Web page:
eye tv
With Remote Controller: "Since Crimewatch was given the death penalty, the genre of true crime has had a reduced presence in the UK schedules. But the unexpected success of podcasts reinvestigating old cases – Serial, S-Town, Criminal – gave British commissioners the jitters that they might be missing out, leading to a rush to green-light shows in which a reporter goes hotly on the trail of a cold case. So, in Rachel Nickell: The Untold Story (ITV), Fiona Bruce looks into the 1992 murder of a 23 year old who was walking on Wimbledon Common with her baby son. And The Ruth Ellis Files: A Very British Crime Story (BBC4) finds Gillian Pachter investigating the last woman to be hanged in Britain, after being convicted of the 1955 murder of her lover…”
keeping the lights on
With Old Sparky: "Last year we recorded how Angus Energy made a fool of Surrey county council (SCC) and drilled a well in leafy Brockham without planning permission, telling investors that for planning purposes the work was ‘considered to be’ simply maintenance to an existing well that wouldn’t require consent. ‘Considered’ by Angus itself, that is, because SCC had already told it permission was needed. We wondered then ‘whether SCC has the stomach for a fight’, and whether Angus might be thought to have ‘misled new investors and bondholders over its permit for the well that is so significant to their prospects’. There have been developments on both fronts, and for the benefit of investors we have turned up helpful new evidence…”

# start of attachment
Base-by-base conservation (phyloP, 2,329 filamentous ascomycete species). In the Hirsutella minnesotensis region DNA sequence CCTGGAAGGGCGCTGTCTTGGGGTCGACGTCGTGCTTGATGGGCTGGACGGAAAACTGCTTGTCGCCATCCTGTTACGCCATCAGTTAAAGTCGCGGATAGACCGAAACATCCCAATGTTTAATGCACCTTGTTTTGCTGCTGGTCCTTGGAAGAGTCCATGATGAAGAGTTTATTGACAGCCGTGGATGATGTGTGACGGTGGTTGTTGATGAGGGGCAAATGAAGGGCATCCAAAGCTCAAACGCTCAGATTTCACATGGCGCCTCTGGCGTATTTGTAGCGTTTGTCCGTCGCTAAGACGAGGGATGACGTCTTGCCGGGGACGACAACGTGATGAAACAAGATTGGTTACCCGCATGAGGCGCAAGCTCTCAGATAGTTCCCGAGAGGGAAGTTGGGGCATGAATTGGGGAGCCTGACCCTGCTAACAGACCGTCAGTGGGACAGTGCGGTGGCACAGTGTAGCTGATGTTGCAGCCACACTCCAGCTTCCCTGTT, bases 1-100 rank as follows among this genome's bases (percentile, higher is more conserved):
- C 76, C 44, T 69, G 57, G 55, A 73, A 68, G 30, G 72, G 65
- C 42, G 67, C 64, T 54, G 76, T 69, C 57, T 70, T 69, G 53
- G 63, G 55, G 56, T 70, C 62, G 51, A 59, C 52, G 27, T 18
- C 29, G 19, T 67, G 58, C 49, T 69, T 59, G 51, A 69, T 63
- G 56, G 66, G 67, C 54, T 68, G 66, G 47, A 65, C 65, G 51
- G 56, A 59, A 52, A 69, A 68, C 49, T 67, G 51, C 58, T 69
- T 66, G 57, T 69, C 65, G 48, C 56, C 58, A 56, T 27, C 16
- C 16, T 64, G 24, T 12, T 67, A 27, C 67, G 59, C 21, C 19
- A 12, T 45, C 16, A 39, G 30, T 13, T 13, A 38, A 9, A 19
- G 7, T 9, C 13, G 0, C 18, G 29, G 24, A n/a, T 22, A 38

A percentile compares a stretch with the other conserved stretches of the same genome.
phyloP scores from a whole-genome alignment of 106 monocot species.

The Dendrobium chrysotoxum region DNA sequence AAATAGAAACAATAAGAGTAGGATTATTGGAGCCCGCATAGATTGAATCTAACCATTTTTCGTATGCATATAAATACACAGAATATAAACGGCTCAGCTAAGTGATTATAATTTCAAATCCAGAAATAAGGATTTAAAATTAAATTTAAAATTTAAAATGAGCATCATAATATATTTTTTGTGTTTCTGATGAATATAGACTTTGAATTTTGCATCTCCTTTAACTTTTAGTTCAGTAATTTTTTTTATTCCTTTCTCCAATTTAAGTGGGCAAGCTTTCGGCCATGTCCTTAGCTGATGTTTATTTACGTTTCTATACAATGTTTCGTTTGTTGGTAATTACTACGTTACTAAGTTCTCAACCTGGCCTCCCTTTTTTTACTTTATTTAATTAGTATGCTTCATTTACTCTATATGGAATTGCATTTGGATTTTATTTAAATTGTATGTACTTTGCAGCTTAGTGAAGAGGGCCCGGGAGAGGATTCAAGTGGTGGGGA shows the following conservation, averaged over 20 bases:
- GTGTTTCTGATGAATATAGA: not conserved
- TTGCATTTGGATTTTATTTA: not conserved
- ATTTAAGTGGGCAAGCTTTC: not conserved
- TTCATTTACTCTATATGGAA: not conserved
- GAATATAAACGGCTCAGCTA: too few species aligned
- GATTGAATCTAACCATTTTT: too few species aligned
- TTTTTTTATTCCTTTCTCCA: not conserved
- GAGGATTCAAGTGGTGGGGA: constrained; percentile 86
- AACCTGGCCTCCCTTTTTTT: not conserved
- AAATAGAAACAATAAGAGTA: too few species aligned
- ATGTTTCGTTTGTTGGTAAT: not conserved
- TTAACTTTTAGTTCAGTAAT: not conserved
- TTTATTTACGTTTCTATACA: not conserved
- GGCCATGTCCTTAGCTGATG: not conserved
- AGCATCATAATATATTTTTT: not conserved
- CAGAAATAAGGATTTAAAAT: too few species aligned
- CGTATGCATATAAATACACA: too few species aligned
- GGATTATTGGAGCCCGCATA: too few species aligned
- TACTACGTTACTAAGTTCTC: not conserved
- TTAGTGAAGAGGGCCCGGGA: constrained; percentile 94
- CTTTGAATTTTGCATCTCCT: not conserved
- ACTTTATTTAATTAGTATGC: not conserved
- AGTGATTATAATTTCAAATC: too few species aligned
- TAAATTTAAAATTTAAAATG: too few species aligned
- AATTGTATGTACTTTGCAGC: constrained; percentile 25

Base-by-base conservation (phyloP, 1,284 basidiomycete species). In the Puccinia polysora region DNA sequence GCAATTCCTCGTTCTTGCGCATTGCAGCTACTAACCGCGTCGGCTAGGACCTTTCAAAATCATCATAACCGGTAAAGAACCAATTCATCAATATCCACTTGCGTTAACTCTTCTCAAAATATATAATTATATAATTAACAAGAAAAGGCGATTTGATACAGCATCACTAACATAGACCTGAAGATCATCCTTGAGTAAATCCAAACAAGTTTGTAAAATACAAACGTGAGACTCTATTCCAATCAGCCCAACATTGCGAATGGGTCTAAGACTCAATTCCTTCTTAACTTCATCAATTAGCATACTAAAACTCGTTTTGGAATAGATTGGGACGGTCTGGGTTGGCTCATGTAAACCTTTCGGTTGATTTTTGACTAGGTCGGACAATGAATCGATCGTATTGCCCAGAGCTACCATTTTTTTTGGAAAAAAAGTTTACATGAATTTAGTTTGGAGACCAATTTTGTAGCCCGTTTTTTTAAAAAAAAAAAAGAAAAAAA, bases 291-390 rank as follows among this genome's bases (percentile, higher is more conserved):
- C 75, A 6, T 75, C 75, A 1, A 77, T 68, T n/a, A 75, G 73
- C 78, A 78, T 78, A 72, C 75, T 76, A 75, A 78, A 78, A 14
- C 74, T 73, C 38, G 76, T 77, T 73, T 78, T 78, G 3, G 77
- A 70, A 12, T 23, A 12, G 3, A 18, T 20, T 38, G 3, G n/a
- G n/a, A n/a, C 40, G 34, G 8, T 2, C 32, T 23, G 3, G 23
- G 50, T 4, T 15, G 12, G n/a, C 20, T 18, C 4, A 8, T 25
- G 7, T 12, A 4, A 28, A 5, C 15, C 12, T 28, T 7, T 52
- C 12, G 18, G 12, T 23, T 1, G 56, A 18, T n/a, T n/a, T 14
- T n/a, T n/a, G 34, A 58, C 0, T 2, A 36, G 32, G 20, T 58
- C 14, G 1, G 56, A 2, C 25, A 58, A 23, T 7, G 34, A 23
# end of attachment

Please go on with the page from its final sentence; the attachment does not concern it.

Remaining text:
music and musicians
With Lunchtime O’Boulez: "Two vacancies in British opera management have just been filled with the announcement of new chief executives at English National Opera and Glyndebourne – but the jury is out on whether it’s good news all round. The more imaginative appointment is that of former TV mogul Stuart Murphy, founder of BBC3, who will now run ENO. Among the virtues that commend him for the job is that he is unemployed and can begin immediately. And it’s encouraging that when he left his last position, as director of Sky’s entertainment channels, he said he planned to spend his newly free time playing the clarinet and listening to serious music. But there are unanswered questions about his departure from the world of TV…”